Each year, firms invest millions of dollars in diversity programs aimed at increasing the representation and advancement of women and racial minorities. Sociologists have found that some of these programs work, and some do more harm than good. One key ingredient in whether diversity programs improve, or worsen, the representation of women and racial minorities is if these initiatives are supported by employees. Programs that are viewed positively by workers are more likely to produce the intended results, while those that are resisted may result in a backlash and actually make conditions worse for underrepresented groups.
In a recent study, we explored how people feel about different types of diversity programs and why they feel the way they do. We used data from a TESS (Time-sharing Experiments for the Social Sciences) survey that asked nearly 2,000 working individuals whether they supported eight different diversity policies. The design of the survey allowed us to see if support differed based on whether policies are aimed at women or racial minorities, as well as if support differed based on if the policies were justified to improve diversity, address discrimination, or if no justification is given.
How do people feel about diversity policies?
In general, workers are most supportive of voluntary training and the establishment of a diversity office. This is good news, since these programs have been found to be among the most effective at improving the representation of women and racial minorities.
The bad news, however, is that white workers are less supportive of workplace diversity initiatives than black and Latino workers. A majority of whites expressed opposition to all of the types of policies we examined. In contrast, the majority of black workers supported six of the eight policies, while about half of Latino workers expressed support for four of the eight policies.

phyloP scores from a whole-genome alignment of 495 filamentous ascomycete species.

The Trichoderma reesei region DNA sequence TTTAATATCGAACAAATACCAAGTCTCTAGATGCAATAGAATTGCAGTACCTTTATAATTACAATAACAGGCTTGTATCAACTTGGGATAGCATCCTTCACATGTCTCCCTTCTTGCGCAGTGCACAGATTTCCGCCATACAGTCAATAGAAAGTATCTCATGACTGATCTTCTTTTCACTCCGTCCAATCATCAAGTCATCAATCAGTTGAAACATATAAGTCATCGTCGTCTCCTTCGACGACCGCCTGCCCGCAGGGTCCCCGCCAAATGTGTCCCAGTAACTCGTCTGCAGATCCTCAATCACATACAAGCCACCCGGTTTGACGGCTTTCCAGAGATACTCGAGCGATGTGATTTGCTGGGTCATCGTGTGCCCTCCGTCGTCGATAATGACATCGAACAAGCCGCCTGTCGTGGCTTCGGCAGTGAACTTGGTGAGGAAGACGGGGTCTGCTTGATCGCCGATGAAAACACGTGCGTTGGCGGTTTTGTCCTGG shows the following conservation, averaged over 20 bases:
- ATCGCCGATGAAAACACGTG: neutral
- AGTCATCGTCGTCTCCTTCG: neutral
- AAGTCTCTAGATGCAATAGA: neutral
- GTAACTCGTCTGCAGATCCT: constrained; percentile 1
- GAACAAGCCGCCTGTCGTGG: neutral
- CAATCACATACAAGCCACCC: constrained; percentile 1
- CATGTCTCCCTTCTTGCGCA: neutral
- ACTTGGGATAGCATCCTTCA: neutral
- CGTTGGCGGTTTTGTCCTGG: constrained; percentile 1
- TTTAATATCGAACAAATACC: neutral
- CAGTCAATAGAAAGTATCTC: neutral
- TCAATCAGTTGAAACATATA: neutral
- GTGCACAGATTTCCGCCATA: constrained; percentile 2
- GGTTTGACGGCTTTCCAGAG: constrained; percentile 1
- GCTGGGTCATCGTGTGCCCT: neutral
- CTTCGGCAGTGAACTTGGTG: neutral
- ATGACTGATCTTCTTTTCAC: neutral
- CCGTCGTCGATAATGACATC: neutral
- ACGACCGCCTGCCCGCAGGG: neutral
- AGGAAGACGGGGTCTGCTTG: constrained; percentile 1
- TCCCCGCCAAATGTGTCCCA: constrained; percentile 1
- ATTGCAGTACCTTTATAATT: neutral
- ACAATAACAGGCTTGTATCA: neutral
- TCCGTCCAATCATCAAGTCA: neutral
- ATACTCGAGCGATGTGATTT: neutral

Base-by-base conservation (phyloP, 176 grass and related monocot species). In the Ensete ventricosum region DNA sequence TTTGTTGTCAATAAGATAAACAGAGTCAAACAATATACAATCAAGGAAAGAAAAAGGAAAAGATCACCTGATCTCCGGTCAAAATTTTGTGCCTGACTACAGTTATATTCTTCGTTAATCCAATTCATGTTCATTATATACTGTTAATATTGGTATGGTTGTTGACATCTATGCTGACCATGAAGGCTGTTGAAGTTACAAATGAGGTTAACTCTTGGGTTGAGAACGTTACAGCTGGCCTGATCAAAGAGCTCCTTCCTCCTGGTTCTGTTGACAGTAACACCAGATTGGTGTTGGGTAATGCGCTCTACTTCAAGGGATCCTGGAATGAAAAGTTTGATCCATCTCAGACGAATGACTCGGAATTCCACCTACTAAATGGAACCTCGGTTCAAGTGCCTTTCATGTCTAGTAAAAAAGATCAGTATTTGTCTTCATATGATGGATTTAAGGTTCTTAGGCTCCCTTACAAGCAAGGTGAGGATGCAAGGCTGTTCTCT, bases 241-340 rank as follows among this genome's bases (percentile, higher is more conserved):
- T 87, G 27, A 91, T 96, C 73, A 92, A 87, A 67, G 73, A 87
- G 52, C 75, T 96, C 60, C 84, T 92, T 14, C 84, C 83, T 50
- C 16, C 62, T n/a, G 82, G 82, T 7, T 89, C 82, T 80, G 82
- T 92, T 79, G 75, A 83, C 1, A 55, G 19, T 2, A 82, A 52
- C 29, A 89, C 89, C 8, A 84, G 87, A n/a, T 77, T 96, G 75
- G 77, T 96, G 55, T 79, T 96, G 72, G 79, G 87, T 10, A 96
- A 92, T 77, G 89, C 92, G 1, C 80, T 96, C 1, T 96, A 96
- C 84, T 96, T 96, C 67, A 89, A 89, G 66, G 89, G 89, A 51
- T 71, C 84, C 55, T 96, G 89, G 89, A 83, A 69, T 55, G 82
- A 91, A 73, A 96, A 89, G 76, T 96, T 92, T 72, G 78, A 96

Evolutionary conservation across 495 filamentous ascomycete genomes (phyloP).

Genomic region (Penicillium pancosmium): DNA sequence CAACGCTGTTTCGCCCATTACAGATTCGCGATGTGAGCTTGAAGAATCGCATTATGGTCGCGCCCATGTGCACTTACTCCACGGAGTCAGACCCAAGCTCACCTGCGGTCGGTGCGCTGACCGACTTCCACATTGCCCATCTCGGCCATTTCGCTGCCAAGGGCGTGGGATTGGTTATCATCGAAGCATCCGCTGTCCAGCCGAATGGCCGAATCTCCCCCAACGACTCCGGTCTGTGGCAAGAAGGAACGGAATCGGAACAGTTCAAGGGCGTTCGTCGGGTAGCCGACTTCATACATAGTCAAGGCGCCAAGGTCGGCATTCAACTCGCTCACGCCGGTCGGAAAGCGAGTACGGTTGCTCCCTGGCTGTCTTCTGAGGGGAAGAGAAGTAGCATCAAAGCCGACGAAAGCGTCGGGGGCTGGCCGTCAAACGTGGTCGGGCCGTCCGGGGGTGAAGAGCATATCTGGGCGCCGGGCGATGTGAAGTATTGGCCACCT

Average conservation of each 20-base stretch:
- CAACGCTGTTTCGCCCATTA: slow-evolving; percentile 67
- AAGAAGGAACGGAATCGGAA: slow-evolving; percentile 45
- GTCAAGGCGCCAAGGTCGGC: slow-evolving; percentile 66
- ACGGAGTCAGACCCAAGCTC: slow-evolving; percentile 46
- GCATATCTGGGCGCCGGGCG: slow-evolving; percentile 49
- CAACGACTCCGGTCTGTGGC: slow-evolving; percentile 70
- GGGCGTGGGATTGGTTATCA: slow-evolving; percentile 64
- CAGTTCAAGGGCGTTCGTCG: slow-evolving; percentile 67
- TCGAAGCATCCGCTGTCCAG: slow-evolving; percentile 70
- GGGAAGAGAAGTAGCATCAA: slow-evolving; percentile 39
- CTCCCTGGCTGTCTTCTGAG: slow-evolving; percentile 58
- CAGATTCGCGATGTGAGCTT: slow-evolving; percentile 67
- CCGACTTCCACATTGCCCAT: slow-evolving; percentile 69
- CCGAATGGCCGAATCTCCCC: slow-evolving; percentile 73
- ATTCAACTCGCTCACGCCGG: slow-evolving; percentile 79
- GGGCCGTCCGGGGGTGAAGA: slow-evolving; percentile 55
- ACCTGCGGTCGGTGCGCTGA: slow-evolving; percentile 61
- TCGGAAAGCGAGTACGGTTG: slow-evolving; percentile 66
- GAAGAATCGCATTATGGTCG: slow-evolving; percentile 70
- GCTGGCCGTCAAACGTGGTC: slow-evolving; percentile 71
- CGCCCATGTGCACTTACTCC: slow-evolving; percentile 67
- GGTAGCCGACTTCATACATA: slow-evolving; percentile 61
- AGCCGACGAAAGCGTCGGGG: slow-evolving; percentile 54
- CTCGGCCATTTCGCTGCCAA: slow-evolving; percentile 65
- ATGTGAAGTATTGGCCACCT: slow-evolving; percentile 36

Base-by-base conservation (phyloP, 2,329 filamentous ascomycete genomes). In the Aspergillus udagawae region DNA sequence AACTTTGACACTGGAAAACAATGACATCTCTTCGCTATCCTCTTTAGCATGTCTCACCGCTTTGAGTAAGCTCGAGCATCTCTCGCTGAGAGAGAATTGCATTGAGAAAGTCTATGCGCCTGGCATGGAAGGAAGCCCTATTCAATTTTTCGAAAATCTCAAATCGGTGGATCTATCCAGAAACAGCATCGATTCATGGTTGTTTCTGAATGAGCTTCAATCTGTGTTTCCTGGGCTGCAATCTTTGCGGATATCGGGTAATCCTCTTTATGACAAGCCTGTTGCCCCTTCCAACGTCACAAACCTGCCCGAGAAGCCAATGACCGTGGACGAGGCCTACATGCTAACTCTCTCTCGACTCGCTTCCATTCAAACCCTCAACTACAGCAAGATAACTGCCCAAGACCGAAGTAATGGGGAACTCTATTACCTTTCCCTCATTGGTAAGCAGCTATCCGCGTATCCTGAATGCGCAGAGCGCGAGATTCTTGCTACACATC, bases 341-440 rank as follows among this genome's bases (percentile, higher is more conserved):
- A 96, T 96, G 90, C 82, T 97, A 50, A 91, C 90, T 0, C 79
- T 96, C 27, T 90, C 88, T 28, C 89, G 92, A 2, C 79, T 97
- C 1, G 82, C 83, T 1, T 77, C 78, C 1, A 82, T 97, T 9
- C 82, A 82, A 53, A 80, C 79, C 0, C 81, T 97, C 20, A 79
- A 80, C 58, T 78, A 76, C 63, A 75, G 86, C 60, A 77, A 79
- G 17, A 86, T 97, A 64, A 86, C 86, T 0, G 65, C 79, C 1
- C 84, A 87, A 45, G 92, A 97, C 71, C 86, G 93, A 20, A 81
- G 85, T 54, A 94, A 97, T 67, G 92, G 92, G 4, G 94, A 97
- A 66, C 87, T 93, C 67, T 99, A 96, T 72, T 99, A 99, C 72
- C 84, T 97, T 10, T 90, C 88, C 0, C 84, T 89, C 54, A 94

In addition to having the lowest overall levels of support, white workers were also more strongly opposed to policies aimed at improving the representation of racial minorities than they were toward those directed towards improving the representation of women.
While white, black, and Latino workers mostly differed in how they felt about diversity policies, there was one commonality between them: Diversity programs received more support when framed as needed to address discrimination than when justified to improve diversity or when no justification was given. This provides evidence that the most effective way to frame diversity policies is to direct focus towards social problems such as discrimination.
Why do people feel the way they do about diversity policies?
The fact that the majority of white workers oppose diversity programs presents a major challenge for human resource managers and diversity officers aiming to implement successful initiatives. In order to understand the factors contributing to people’s attitudes about diversity programs, we also examined how individuals’ beliefs about gender/racial inequality are associated with their opinions about diversity policies.
More than any other factor, workers who felt that discrimination causes gender/racial inequality showed the highest levels of support for diversity policies. This was true across worker race and gender. We also found that a major reason why women and non-whites show higher levels of support than men and whites is because they are more likely to believe discrimination causes inequality.